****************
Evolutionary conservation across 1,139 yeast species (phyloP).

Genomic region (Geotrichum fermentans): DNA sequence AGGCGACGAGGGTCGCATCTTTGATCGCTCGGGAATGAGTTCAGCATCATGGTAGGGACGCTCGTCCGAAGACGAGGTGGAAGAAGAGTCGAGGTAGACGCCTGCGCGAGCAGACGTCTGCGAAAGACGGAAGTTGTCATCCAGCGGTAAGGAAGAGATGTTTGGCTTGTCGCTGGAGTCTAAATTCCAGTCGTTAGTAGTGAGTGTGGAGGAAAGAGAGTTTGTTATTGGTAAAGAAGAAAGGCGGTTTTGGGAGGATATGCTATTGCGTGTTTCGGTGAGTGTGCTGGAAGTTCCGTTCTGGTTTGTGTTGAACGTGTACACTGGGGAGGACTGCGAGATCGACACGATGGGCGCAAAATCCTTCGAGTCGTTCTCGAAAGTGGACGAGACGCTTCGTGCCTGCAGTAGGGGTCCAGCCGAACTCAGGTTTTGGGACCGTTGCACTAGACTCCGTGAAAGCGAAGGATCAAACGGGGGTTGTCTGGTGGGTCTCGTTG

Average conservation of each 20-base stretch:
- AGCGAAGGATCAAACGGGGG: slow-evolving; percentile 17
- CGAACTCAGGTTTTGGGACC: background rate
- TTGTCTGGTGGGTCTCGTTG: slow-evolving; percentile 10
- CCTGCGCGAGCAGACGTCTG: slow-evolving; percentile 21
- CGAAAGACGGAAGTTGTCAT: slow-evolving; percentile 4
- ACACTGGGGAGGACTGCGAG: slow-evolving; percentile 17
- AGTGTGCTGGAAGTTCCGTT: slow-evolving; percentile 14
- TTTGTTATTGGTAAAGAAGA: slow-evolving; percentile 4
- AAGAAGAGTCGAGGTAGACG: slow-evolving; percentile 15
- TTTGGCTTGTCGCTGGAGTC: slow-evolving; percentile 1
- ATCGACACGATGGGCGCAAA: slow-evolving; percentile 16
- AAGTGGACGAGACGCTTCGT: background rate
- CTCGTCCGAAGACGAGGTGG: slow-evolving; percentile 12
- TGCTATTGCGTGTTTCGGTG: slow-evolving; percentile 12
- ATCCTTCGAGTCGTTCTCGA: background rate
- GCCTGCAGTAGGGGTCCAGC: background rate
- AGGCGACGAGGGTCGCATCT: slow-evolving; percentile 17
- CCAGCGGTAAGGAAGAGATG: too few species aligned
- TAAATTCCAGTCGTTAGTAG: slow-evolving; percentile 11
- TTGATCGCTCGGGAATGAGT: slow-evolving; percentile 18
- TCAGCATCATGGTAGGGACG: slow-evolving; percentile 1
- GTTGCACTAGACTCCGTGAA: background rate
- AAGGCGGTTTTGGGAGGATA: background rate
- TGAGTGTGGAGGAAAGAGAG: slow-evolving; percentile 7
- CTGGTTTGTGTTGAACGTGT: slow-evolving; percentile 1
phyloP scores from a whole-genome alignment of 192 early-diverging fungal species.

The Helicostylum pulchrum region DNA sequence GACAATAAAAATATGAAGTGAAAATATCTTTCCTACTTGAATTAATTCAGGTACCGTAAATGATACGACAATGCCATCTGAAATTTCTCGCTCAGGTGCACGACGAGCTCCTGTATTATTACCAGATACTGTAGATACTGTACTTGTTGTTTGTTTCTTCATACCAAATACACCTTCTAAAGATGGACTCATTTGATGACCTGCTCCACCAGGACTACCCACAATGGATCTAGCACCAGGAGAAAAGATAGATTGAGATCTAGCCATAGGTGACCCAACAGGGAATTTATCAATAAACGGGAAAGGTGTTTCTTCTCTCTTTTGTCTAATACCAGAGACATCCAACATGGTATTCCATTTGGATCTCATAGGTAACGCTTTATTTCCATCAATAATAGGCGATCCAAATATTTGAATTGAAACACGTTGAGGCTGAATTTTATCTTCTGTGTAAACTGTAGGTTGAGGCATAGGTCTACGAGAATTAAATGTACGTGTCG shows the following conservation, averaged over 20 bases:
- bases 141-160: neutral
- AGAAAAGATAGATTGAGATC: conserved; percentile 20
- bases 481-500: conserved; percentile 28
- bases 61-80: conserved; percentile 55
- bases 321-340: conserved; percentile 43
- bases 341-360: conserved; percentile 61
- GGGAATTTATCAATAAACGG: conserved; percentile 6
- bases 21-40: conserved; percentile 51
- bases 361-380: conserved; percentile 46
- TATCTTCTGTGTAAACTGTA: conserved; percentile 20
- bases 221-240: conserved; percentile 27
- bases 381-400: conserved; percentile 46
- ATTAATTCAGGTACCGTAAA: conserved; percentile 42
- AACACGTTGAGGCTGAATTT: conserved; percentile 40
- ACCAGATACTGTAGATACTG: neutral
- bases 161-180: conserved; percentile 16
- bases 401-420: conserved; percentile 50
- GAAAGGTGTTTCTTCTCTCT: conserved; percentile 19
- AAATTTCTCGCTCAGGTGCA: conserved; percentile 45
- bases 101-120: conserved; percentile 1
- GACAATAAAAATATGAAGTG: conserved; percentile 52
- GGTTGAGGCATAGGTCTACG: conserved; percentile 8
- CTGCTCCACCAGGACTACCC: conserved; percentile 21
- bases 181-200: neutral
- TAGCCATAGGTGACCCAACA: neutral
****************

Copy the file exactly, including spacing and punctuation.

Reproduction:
Evolutionary conservation across 1,139 yeast species (phyloP).

Genomic region (Geotrichum fermentans): DNA sequence AGGCGACGAGGGTCGCATCTTTGATCGCTCGGGAATGAGTTCAGCATCATGGTAGGGACGCTCGTCCGAAGACGAGGTGGAAGAAGAGTCGAGGTAGACGCCTGCGCGAGCAGACGTCTGCGAAAGACGGAAGTTGTCATCCAGCGGTAAGGAAGAGATGTTTGGCTTGTCGCTGGAGTCTAAATTCCAGTCGTTAGTAGTGAGTGTGGAGGAAAGAGAGTTTGTTATTGGTAAAGAAGAAAGGCGGTTTTGGGAGGATATGCTATTGCGTGTTTCGGTGAGTGTGCTGGAAGTTCCGTTCTGGTTTGTGTTGAACGTGTACACTGGGGAGGACTGCGAGATCGACACGATGGGCGCAAAATCCTTCGAGTCGTTCTCGAAAGTGGACGAGACGCTTCGTGCCTGCAGTAGGGGTCCAGCCGAACTCAGGTTTTGGGACCGTTGCACTAGACTCCGTGAAAGCGAAGGATCAAACGGGGGTTGTCTGGTGGGTCTCGTTG

Average conservation of each 20-base stretch:
- AGCGAAGGATCAAACGGGGG: slow-evolving; percentile 17
- CGAACTCAGGTTTTGGGACC: background rate
- TTGTCTGGTGGGTCTCGTTG: slow-evolving; percentile 10
- CCTGCGCGAGCAGACGTCTG: slow-evolving; percentile 21
- CGAAAGACGGAAGTTGTCAT: slow-evolving; percentile 4
- ACACTGGGGAGGACTGCGAG: slow-evolving; percentile 17
- AGTGTGCTGGAAGTTCCGTT: slow-evolving; percentile 14
- TTTGTTATTGGTAAAGAAGA: slow-evolving; percentile 4
- AAGAAGAGTCGAGGTAGACG: slow-evolving; percentile 15
- TTTGGCTTGTCGCTGGAGTC: slow-evolving; percentile 1
- ATCGACACGATGGGCGCAAA: slow-evolving; percentile 16
- AAGTGGACGAGACGCTTCGT: background rate
- CTCGTCCGAAGACGAGGTGG: slow-evolving; percentile 12
- TGCTATTGCGTGTTTCGGTG: slow-evolving; percentile 12
- ATCCTTCGAGTCGTTCTCGA: background rate
- GCCTGCAGTAGGGGTCCAGC: background rate
- AGGCGACGAGGGTCGCATCT: slow-evolving; percentile 17
- CCAGCGGTAAGGAAGAGATG: too few species aligned
- TAAATTCCAGTCGTTAGTAG: slow-evolving; percentile 11
- TTGATCGCTCGGGAATGAGT: slow-evolving; percentile 18
- TCAGCATCATGGTAGGGACG: slow-evolving; percentile 1
- GTTGCACTAGACTCCGTGAA: background rate
- AAGGCGGTTTTGGGAGGATA: background rate
- TGAGTGTGGAGGAAAGAGAG: slow-evolving; percentile 7
- CTGGTTTGTGTTGAACGTGT: slow-evolving; percentile 1
phyloP scores from a whole-genome alignment of 192 early-diverging fungal species.

The Helicostylum pulchrum region DNA sequence GACAATAAAAATATGAAGTGAAAATATCTTTCCTACTTGAATTAATTCAGGTACCGTAAATGATACGACAATGCCATCTGAAATTTCTCGCTCAGGTGCACGACGAGCTCCTGTATTATTACCAGATACTGTAGATACTGTACTTGTTGTTTGTTTCTTCATACCAAATACACCTTCTAAAGATGGACTCATTTGATGACCTGCTCCACCAGGACTACCCACAATGGATCTAGCACCAGGAGAAAAGATAGATTGAGATCTAGCCATAGGTGACCCAACAGGGAATTTATCAATAAACGGGAAAGGTGTTTCTTCTCTCTTTTGTCTAATACCAGAGACATCCAACATGGTATTCCATTTGGATCTCATAGGTAACGCTTTATTTCCATCAATAATAGGCGATCCAAATATTTGAATTGAAACACGTTGAGGCTGAATTTTATCTTCTGTGTAAACTGTAGGTTGAGGCATAGGTCTACGAGAATTAAATGTACGTGTCG shows the following conservation, averaged over 20 bases:
- bases 141-160: neutral
- AGAAAAGATAGATTGAGATC: conserved; percentile 20
- bases 481-500: conserved; percentile 28
- bases 61-80: conserved; percentile 55
- bases 321-340: conserved; percentile 43
- bases 341-360: conserved; percentile 61
- GGGAATTTATCAATAAACGG: conserved; percentile 6
- bases 21-40: conserved; percentile 51
- bases 361-380: conserved; percentile 46
- TATCTTCTGTGTAAACTGTA: conserved; percentile 20
- bases 221-240: conserved; percentile 27
- bases 381-400: conserved; percentile 46
- ATTAATTCAGGTACCGTAAA: conserved; percentile 42
- AACACGTTGAGGCTGAATTT: conserved; percentile 40
- ACCAGATACTGTAGATACTG: neutral
- bases 161-180: conserved; percentile 16
- bases 401-420: conserved; percentile 50
- GAAAGGTGTTTCTTCTCTCT: conserved; percentile 19
- AAATTTCTCGCTCAGGTGCA: conserved; percentile 45
- bases 101-120: conserved; percentile 1
- GACAATAAAAATATGAAGTG: conserved; percentile 52
- GGTTGAGGCATAGGTCTACG: conserved; percentile 8
- CTGCTCCACCAGGACTACCC: conserved; percentile 21
- bases 181-200: neutral
- TAGCCATAGGTGACCCAACA: neutral